Kishi Bashi – 151a
Dubbed as the next song to grace the world of hip commercials, I hardly anticipated a complete album.
Every so often an artist comes along that leaves you craving for more. Chances are that your life will now be defined around the exact moment you first heard their music, a moment that will the precipice of what music can and cannot be. Although, it might not be clear at the moment what exactly you are experiencing, but looking back, it will forever be a fond moment when music transcended into a new and alluring world.
For me, this moment came with the single “Bright Whites” off of first full-length record of Kishi Bashi, 151a. Dubbed as the next song to grace the world of hip commercials, I hardly anticipated a complete album that would leave me with yearning for anything and everything that ever flowed from this man’s fingers. Armed with a violin, his voice, and a looping machine, 151a is a world of music infinity within a finite space. Within this space, I found a musical world that begged me to return, time and time again.
Kishi Bashi is the nom de plume of K Ishibashi, the accomplished multi-instrumentalist know for playing with Regina Spektor, Jupiter One, and most recently, of Montreal. A classically trained violinist, who rivals Andrew Bird on a good day, he is the son of Japanese parents and briefly attended Cornell University’s College of Engineering before the Berklee School of Music. As for 151a, what Ishibashi has done is beyond comparison to any previous acts. From the opening track to the final one, a complex yet delicate mixture of sounds, textures, and intimate lyrics captivates you. At points, it is hard to imagine that only one man is responsible for the music you are experiencing.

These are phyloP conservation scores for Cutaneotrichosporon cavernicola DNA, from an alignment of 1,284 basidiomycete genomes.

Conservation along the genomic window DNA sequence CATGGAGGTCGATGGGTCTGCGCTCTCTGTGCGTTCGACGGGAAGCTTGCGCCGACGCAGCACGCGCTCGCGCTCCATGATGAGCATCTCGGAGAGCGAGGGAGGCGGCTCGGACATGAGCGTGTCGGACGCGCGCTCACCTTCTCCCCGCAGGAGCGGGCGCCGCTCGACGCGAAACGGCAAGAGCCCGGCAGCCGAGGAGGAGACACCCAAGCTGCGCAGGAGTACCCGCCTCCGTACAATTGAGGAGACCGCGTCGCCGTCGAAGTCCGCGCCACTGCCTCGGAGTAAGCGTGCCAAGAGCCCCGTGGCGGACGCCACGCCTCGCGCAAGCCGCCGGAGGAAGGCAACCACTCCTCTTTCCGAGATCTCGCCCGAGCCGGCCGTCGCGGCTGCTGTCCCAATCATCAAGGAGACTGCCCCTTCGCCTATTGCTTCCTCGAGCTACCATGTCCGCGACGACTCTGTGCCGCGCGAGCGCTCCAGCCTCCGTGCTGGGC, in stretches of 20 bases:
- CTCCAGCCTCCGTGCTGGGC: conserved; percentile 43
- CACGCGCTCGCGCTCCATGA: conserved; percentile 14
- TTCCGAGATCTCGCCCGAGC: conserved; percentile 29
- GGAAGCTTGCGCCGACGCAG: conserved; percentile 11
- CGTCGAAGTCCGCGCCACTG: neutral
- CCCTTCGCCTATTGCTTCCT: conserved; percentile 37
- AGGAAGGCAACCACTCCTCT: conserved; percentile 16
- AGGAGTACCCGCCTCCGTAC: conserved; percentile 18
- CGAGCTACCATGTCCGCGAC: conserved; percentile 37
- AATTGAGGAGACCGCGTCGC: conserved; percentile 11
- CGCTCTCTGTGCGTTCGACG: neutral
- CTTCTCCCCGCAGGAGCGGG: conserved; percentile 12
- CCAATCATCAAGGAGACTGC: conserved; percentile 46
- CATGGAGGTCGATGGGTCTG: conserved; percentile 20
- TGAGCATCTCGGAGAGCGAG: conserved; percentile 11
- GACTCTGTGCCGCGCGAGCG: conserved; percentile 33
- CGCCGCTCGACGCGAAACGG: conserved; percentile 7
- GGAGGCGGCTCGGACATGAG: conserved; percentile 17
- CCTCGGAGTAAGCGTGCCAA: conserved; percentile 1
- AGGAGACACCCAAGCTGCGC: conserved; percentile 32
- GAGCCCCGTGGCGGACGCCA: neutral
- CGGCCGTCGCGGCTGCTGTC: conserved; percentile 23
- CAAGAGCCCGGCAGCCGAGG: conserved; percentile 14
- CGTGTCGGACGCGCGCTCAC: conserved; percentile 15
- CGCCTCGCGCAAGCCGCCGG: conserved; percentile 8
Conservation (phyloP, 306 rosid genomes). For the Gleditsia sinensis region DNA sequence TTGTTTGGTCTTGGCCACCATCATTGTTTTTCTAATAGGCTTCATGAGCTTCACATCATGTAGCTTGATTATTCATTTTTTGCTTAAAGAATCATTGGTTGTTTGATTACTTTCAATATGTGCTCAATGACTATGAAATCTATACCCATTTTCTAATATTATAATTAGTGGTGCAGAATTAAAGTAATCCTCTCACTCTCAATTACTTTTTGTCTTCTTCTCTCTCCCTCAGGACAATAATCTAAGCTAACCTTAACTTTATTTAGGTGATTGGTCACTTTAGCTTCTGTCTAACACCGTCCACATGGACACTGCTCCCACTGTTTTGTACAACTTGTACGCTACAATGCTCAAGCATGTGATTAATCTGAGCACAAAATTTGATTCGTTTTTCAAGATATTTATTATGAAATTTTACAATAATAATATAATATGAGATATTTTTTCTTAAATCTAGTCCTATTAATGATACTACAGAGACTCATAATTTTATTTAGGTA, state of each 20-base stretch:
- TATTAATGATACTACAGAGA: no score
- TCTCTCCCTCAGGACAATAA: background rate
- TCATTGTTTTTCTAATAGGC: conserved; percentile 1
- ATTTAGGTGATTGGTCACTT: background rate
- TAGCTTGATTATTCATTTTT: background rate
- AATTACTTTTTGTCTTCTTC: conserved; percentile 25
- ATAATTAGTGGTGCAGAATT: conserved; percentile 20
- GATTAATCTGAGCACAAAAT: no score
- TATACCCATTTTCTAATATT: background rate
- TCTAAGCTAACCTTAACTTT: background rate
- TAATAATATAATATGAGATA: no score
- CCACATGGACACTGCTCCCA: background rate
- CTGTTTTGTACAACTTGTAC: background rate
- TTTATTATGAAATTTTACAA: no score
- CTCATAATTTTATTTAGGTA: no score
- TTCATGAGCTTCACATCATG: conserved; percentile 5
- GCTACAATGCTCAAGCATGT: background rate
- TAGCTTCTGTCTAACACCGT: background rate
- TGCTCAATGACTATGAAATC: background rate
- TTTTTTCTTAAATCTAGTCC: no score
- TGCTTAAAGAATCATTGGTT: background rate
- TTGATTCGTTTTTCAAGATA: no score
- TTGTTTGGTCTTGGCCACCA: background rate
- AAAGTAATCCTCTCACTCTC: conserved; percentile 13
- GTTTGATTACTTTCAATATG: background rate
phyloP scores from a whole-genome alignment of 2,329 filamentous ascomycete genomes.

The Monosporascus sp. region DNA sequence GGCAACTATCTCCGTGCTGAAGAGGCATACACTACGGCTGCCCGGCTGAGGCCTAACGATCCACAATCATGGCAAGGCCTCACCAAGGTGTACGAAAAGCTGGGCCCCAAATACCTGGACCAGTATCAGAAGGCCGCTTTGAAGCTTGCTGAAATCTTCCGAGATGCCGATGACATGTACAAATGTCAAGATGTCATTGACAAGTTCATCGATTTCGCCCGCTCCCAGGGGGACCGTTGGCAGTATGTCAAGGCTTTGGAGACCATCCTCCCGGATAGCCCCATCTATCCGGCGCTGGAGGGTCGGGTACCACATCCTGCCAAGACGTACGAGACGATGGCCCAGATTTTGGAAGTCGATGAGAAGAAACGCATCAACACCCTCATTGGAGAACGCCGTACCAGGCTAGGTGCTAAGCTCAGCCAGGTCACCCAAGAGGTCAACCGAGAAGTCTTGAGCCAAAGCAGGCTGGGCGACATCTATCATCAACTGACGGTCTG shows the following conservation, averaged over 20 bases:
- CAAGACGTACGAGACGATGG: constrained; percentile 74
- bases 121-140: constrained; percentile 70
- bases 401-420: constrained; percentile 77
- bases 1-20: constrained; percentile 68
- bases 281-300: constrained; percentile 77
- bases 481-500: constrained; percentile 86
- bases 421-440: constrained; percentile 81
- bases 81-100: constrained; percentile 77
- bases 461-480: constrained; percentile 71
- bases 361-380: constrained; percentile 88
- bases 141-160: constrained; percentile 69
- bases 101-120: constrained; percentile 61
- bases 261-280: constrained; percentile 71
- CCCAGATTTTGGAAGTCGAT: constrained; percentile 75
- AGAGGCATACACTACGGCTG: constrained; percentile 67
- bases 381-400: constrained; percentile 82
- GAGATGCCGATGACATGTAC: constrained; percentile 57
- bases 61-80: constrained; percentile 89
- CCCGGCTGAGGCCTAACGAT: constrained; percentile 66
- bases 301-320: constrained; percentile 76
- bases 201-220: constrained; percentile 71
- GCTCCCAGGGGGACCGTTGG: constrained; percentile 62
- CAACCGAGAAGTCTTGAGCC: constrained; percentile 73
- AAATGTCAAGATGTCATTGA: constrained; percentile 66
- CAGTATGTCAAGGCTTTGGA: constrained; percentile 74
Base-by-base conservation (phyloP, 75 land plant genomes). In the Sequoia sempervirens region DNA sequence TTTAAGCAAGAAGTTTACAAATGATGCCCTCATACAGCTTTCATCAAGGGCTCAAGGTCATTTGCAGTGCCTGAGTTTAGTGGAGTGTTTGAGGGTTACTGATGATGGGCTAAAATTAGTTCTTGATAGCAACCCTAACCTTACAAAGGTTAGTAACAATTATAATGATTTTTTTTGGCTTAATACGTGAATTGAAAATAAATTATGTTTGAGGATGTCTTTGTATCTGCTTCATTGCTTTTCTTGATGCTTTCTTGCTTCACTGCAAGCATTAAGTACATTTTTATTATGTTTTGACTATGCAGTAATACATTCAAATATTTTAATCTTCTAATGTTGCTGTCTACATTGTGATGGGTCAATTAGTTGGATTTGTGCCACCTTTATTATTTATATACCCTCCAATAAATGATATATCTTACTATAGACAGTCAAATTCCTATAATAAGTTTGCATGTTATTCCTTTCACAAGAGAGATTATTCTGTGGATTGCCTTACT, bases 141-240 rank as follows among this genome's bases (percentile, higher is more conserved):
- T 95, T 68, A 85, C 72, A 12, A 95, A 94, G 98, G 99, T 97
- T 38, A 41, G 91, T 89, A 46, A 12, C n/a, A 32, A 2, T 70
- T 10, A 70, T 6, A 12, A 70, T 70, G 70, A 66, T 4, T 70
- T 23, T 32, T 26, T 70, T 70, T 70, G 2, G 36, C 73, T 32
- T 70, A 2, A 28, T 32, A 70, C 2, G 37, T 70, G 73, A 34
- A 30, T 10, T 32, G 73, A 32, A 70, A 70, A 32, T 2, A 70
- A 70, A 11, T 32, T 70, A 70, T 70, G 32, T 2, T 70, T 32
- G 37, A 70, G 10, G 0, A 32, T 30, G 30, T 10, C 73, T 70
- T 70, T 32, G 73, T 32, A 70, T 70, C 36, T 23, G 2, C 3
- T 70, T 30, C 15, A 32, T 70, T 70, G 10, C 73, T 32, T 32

151a takes its title from the Japanese maxim “one time, one meeting,” a theme the seems to be reiterated throughout the lyrics of the album. True to chamber-pop form, this is an album focused on love in the epic proportions. Amid the layers upon layers of violin and beatbox percussion, Kishi Bashi fashions a love story that spans the entire album. “It started with a word and it started pretty well,” lulls the beginning of the track “Manchester”, only to declare with such confidence, “I haven’t been this in love in a long time.” Then in the empyreal second to the last track, “I Am the Antichrist to You”, Ishibashi once again overtly states this adoring love that is the centerpiece of the album. “I am the antichrist to you, fallen from the sky with grace into your arms,” he writes, as if to say that this beautiful chaos of life and love will never be as great or as destructive as it is between you and me.
Perhaps, a statement such as that can never fully be expressed through words alone, the point where art or music alone is left to fill the void.